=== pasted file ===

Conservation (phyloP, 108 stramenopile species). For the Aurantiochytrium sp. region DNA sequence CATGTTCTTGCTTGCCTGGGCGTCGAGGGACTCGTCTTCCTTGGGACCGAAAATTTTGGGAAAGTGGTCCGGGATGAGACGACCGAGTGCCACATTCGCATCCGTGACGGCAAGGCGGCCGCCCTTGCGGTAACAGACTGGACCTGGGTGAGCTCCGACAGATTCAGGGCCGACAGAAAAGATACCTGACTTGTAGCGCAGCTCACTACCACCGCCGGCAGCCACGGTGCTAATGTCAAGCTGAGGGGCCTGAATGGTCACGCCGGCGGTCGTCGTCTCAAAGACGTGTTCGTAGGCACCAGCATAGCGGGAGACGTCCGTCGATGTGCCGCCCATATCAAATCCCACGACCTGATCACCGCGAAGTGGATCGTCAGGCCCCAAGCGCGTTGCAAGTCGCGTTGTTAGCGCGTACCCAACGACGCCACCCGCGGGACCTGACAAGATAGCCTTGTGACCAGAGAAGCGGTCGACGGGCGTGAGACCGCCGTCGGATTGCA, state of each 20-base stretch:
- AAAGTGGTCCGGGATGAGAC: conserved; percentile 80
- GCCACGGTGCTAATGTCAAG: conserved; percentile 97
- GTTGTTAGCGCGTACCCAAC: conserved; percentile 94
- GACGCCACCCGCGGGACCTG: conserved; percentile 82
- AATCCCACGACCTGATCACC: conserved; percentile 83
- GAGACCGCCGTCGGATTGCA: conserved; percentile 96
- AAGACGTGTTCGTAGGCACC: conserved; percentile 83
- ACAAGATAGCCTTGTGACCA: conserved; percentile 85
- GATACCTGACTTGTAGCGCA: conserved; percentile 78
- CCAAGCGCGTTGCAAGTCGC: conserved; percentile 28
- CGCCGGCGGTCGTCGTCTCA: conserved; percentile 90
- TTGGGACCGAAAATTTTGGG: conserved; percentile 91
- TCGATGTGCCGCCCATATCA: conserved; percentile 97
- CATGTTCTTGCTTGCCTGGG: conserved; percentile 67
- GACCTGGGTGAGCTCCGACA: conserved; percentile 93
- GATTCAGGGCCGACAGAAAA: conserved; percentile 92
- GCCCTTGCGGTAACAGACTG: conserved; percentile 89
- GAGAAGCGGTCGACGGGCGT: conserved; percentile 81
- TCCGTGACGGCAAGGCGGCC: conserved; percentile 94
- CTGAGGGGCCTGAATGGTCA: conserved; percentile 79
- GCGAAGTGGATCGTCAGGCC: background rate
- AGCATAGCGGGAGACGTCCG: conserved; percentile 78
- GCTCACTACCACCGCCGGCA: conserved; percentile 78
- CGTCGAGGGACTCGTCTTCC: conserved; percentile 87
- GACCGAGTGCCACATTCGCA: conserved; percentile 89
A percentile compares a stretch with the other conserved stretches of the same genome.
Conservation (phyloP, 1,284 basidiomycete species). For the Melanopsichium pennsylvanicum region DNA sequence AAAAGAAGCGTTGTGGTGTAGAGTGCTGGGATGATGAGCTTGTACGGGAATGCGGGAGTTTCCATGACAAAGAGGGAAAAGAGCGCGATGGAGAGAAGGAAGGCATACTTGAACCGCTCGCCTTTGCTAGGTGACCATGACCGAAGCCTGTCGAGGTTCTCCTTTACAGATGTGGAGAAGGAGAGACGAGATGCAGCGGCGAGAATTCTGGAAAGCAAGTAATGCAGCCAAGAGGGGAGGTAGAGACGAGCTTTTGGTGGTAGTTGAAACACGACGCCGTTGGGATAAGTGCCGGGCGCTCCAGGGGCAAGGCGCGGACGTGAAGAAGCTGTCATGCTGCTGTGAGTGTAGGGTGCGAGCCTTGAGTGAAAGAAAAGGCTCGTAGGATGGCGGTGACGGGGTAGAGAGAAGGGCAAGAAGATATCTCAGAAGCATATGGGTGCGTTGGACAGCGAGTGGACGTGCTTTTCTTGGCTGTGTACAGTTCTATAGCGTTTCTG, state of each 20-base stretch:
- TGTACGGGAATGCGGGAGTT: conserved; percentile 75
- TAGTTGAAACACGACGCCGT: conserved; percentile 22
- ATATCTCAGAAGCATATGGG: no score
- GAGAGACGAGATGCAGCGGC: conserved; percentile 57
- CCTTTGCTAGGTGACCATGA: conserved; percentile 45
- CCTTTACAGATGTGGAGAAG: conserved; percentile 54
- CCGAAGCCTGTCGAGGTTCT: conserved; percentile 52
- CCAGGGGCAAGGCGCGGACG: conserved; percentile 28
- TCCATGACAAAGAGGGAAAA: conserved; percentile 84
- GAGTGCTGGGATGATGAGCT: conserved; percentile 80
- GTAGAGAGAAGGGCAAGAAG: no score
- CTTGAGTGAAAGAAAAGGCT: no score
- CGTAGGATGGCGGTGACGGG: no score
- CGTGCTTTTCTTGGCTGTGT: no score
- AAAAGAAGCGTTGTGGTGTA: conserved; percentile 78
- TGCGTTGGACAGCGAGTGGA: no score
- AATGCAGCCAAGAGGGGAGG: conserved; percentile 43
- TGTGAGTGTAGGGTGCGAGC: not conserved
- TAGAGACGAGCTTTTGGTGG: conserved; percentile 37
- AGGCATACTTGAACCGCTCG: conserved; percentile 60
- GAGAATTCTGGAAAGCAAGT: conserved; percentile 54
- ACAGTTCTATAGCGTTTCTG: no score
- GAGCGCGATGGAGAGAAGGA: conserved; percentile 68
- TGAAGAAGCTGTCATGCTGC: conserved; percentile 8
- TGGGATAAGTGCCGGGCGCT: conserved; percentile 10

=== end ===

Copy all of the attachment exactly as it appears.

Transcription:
Conservation (phyloP, 108 stramenopile species). For the Aurantiochytrium sp. region DNA sequence CATGTTCTTGCTTGCCTGGGCGTCGAGGGACTCGTCTTCCTTGGGACCGAAAATTTTGGGAAAGTGGTCCGGGATGAGACGACCGAGTGCCACATTCGCATCCGTGACGGCAAGGCGGCCGCCCTTGCGGTAACAGACTGGACCTGGGTGAGCTCCGACAGATTCAGGGCCGACAGAAAAGATACCTGACTTGTAGCGCAGCTCACTACCACCGCCGGCAGCCACGGTGCTAATGTCAAGCTGAGGGGCCTGAATGGTCACGCCGGCGGTCGTCGTCTCAAAGACGTGTTCGTAGGCACCAGCATAGCGGGAGACGTCCGTCGATGTGCCGCCCATATCAAATCCCACGACCTGATCACCGCGAAGTGGATCGTCAGGCCCCAAGCGCGTTGCAAGTCGCGTTGTTAGCGCGTACCCAACGACGCCACCCGCGGGACCTGACAAGATAGCCTTGTGACCAGAGAAGCGGTCGACGGGCGTGAGACCGCCGTCGGATTGCA, state of each 20-base stretch:
- AAAGTGGTCCGGGATGAGAC: conserved; percentile 80
- GCCACGGTGCTAATGTCAAG: conserved; percentile 97
- GTTGTTAGCGCGTACCCAAC: conserved; percentile 94
- GACGCCACCCGCGGGACCTG: conserved; percentile 82
- AATCCCACGACCTGATCACC: conserved; percentile 83
- GAGACCGCCGTCGGATTGCA: conserved; percentile 96
- AAGACGTGTTCGTAGGCACC: conserved; percentile 83
- ACAAGATAGCCTTGTGACCA: conserved; percentile 85
- GATACCTGACTTGTAGCGCA: conserved; percentile 78
- CCAAGCGCGTTGCAAGTCGC: conserved; percentile 28
- CGCCGGCGGTCGTCGTCTCA: conserved; percentile 90
- TTGGGACCGAAAATTTTGGG: conserved; percentile 91
- TCGATGTGCCGCCCATATCA: conserved; percentile 97
- CATGTTCTTGCTTGCCTGGG: conserved; percentile 67
- GACCTGGGTGAGCTCCGACA: conserved; percentile 93
- GATTCAGGGCCGACAGAAAA: conserved; percentile 92
- GCCCTTGCGGTAACAGACTG: conserved; percentile 89
- GAGAAGCGGTCGACGGGCGT: conserved; percentile 81
- TCCGTGACGGCAAGGCGGCC: conserved; percentile 94
- CTGAGGGGCCTGAATGGTCA: conserved; percentile 79
- GCGAAGTGGATCGTCAGGCC: background rate
- AGCATAGCGGGAGACGTCCG: conserved; percentile 78
- GCTCACTACCACCGCCGGCA: conserved; percentile 78
- CGTCGAGGGACTCGTCTTCC: conserved; percentile 87
- GACCGAGTGCCACATTCGCA: conserved; percentile 89
A percentile compares a stretch with the other conserved stretches of the same genome.
Conservation (phyloP, 1,284 basidiomycete species). For the Melanopsichium pennsylvanicum region DNA sequence AAAAGAAGCGTTGTGGTGTAGAGTGCTGGGATGATGAGCTTGTACGGGAATGCGGGAGTTTCCATGACAAAGAGGGAAAAGAGCGCGATGGAGAGAAGGAAGGCATACTTGAACCGCTCGCCTTTGCTAGGTGACCATGACCGAAGCCTGTCGAGGTTCTCCTTTACAGATGTGGAGAAGGAGAGACGAGATGCAGCGGCGAGAATTCTGGAAAGCAAGTAATGCAGCCAAGAGGGGAGGTAGAGACGAGCTTTTGGTGGTAGTTGAAACACGACGCCGTTGGGATAAGTGCCGGGCGCTCCAGGGGCAAGGCGCGGACGTGAAGAAGCTGTCATGCTGCTGTGAGTGTAGGGTGCGAGCCTTGAGTGAAAGAAAAGGCTCGTAGGATGGCGGTGACGGGGTAGAGAGAAGGGCAAGAAGATATCTCAGAAGCATATGGGTGCGTTGGACAGCGAGTGGACGTGCTTTTCTTGGCTGTGTACAGTTCTATAGCGTTTCTG, state of each 20-base stretch:
- TGTACGGGAATGCGGGAGTT: conserved; percentile 75
- TAGTTGAAACACGACGCCGT: conserved; percentile 22
- ATATCTCAGAAGCATATGGG: no score
- GAGAGACGAGATGCAGCGGC: conserved; percentile 57
- CCTTTGCTAGGTGACCATGA: conserved; percentile 45
- CCTTTACAGATGTGGAGAAG: conserved; percentile 54
- CCGAAGCCTGTCGAGGTTCT: conserved; percentile 52
- CCAGGGGCAAGGCGCGGACG: conserved; percentile 28
- TCCATGACAAAGAGGGAAAA: conserved; percentile 84
- GAGTGCTGGGATGATGAGCT: conserved; percentile 80
- GTAGAGAGAAGGGCAAGAAG: no score
- CTTGAGTGAAAGAAAAGGCT: no score
- CGTAGGATGGCGGTGACGGG: no score
- CGTGCTTTTCTTGGCTGTGT: no score
- AAAAGAAGCGTTGTGGTGTA: conserved; percentile 78
- TGCGTTGGACAGCGAGTGGA: no score
- AATGCAGCCAAGAGGGGAGG: conserved; percentile 43
- TGTGAGTGTAGGGTGCGAGC: not conserved
- TAGAGACGAGCTTTTGGTGG: conserved; percentile 37
- AGGCATACTTGAACCGCTCG: conserved; percentile 60
- GAGAATTCTGGAAAGCAAGT: conserved; percentile 54
- ACAGTTCTATAGCGTTTCTG: no score
- GAGCGCGATGGAGAGAAGGA: conserved; percentile 68
- TGAAGAAGCTGTCATGCTGC: conserved; percentile 8
- TGGGATAAGTGCCGGGCGCT: conserved; percentile 10